Views of Job Situation Improve Sharply, but Many Still Say They’re Falling Behind Financially
Share saying there are ‘plenty of jobs available’ at 16-year high
The public’s views of local job availability continue to improve. Currently, 50% of Americans say there are plenty of jobs available in their communities – the highest number saying that jobs are plentiful in Pew Research Center surveys dating to 2001.
Since June 2016, the share saying plenty of jobs are available has increased seven percentage points, from 43% to 50%, with virtually all of the change coming among Republicans. Yet in both parties, perceptions of the local job situation are much more positive today than they were three or four years ago.
However, the public’s brighter outlook on jobs has not been matched by comparable improvement in views of whether people’s incomes are keeping pace with the cost of living.
Currently, 49% saying their family’s income is falling behind the cost of living, while 40% feel they’re staying about even and just 9% feel like they’re getting ahead. These views are little changed over the past two years, though the share saying they are falling behind financially is lower today than in 2014 or early 2015.
The new national survey by Pew Research Center, conducted Oct. 25-30 among 1,504 adults, finds that views of the national economy continue to be much more positive than they were last December, after the presidential election. Currently, 41% rate economic conditions as excellent or good, while 59% say they are only fair or poor.
The share of Americans viewing current economic conditions as excellent or good is virtually unchanged since February (42%), but higher than last December (31%). Since December, positive views of economic conditions have surged among Republicans and Republican-leaning independents (from 14% then to 57% today), while declining among Democrats and Democratic leaners (from 46% to 30%).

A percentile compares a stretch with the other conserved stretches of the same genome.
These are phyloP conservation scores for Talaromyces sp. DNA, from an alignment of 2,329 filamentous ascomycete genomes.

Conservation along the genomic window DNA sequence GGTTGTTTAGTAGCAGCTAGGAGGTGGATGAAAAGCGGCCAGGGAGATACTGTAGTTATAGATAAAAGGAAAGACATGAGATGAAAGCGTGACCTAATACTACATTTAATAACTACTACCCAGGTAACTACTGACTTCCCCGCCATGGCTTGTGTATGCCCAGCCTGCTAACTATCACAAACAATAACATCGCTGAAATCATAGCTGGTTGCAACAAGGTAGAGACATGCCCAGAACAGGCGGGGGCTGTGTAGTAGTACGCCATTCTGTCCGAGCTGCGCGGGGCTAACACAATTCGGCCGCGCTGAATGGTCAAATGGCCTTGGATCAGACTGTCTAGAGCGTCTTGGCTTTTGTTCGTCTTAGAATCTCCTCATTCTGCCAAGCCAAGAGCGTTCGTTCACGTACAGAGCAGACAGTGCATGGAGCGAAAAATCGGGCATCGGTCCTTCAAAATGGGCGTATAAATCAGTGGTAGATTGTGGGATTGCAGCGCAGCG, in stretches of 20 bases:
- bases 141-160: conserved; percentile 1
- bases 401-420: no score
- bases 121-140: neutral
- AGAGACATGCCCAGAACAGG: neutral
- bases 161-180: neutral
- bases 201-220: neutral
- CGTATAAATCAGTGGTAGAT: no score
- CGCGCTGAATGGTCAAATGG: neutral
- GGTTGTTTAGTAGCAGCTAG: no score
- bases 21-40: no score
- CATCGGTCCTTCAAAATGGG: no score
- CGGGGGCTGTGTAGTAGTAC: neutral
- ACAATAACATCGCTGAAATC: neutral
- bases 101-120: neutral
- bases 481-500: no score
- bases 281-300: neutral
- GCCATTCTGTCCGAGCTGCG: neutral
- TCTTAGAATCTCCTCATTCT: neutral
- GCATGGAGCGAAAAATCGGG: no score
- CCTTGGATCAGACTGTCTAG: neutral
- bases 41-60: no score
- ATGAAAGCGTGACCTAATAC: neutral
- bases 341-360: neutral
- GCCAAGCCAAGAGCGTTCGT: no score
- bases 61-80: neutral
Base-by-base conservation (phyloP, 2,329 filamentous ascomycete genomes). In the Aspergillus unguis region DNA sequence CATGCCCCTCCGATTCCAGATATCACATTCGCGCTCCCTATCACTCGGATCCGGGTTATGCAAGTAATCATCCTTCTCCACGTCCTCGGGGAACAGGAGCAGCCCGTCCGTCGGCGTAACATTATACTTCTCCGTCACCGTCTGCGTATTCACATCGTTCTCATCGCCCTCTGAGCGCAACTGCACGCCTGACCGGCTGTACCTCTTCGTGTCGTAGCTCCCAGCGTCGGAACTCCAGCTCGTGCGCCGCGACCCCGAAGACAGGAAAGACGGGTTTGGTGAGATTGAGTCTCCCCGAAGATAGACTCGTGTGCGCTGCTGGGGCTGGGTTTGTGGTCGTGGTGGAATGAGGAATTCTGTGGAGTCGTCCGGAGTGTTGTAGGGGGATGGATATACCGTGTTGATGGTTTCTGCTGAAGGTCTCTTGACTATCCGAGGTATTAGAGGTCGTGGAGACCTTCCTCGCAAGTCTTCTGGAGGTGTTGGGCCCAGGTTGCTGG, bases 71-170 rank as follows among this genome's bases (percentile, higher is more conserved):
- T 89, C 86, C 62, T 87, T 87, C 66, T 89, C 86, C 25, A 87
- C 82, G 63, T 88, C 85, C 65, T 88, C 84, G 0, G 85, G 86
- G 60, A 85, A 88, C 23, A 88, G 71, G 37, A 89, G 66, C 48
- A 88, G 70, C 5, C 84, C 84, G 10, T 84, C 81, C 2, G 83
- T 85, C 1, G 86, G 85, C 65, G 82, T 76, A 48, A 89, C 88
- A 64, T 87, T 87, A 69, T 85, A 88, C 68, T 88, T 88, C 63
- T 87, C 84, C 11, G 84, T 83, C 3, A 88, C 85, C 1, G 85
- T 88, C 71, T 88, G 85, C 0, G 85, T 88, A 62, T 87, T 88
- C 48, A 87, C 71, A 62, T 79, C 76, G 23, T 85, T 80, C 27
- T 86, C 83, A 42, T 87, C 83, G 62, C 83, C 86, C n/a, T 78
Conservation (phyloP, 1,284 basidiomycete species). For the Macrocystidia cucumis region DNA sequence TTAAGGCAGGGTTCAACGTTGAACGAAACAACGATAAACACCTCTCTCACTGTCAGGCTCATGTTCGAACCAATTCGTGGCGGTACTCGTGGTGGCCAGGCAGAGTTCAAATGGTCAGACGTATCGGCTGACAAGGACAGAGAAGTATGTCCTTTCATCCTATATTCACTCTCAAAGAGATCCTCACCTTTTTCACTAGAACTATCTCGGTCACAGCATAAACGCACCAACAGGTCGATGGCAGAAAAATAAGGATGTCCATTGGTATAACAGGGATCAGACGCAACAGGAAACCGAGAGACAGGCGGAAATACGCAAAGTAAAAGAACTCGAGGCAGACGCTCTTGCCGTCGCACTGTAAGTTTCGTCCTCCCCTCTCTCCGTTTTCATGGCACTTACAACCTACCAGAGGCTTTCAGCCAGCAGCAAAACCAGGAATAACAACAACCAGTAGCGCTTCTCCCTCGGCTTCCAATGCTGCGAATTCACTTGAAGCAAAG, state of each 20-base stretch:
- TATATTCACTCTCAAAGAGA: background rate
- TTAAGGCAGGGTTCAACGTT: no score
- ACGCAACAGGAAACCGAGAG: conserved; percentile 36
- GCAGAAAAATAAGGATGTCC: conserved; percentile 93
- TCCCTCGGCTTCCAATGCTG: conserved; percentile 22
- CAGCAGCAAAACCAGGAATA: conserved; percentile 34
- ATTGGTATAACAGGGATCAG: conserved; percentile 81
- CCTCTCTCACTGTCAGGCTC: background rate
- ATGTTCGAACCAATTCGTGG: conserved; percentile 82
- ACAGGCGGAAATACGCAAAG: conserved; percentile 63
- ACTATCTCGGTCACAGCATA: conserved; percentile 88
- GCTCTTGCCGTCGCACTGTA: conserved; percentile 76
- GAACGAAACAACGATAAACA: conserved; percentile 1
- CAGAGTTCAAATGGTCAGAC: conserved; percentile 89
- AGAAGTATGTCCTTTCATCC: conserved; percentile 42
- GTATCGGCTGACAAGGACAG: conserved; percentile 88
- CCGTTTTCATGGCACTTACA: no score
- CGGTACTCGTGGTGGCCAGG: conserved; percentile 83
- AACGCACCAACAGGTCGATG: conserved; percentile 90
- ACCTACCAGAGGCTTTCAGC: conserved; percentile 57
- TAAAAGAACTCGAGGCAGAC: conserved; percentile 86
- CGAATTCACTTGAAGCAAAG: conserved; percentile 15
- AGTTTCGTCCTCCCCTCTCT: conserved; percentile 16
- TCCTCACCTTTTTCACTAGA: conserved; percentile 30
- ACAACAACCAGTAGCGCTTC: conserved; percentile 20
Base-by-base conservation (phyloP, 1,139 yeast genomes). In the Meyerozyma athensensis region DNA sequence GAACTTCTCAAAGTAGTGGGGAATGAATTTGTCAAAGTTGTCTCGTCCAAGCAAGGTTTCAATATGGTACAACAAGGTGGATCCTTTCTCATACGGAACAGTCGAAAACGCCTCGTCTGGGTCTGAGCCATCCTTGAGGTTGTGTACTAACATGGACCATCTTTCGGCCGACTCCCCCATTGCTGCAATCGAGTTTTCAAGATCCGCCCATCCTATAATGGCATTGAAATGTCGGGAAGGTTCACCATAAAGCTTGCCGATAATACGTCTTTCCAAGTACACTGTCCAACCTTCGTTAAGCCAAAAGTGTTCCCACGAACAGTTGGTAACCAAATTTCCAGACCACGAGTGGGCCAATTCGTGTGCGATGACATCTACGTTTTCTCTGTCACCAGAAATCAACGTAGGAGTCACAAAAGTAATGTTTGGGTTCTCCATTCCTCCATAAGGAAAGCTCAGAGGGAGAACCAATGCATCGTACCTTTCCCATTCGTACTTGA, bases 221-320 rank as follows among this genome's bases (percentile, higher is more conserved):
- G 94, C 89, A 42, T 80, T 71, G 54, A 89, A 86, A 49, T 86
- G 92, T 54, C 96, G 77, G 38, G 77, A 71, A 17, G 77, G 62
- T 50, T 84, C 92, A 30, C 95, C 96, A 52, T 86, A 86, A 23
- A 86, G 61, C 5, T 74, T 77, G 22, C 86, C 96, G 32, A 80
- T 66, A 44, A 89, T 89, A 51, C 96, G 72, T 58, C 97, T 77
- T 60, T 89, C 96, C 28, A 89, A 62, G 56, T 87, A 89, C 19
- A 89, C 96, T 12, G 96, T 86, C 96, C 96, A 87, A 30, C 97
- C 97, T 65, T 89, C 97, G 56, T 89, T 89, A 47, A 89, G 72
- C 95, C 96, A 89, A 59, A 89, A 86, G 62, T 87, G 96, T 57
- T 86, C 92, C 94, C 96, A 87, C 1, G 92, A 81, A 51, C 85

By contrast, economic optimism, which also rose in the months after the election, has subsided since then. Currently, 32% expect economic conditions to be better a year from now, 29% say conditions will be worse, with 37% saying conditions will about the same as today. In February, somewhat more (38%) thought the economy would improve, while 32% thought it would get worse and 28% said it would stay about the same.
For many, it’s too early to attribute the economy’s overall performance – good or bad – to Donald Trump’s economic policies. Less than a year into his administration, 49% say his policies have not had much of an effect on economic conditions; of those who do see an impact, more think his policies have made the economy better (29%) than worse (18%).
Partisans take starkly different views of Trump’s economic impact. Most Republicans (63%) say Trump’s policies have made the economy better. By contrast, 64% of Democrats say they haven’t had much effect.
While the public’s views of the economy were far more negative at a comparable point in Barack Obama’s first year in office than they are today (just 8% rated economic conditions positively), views of Trump’s influence on the economy are not all that different from public assessments of Obama’s impact.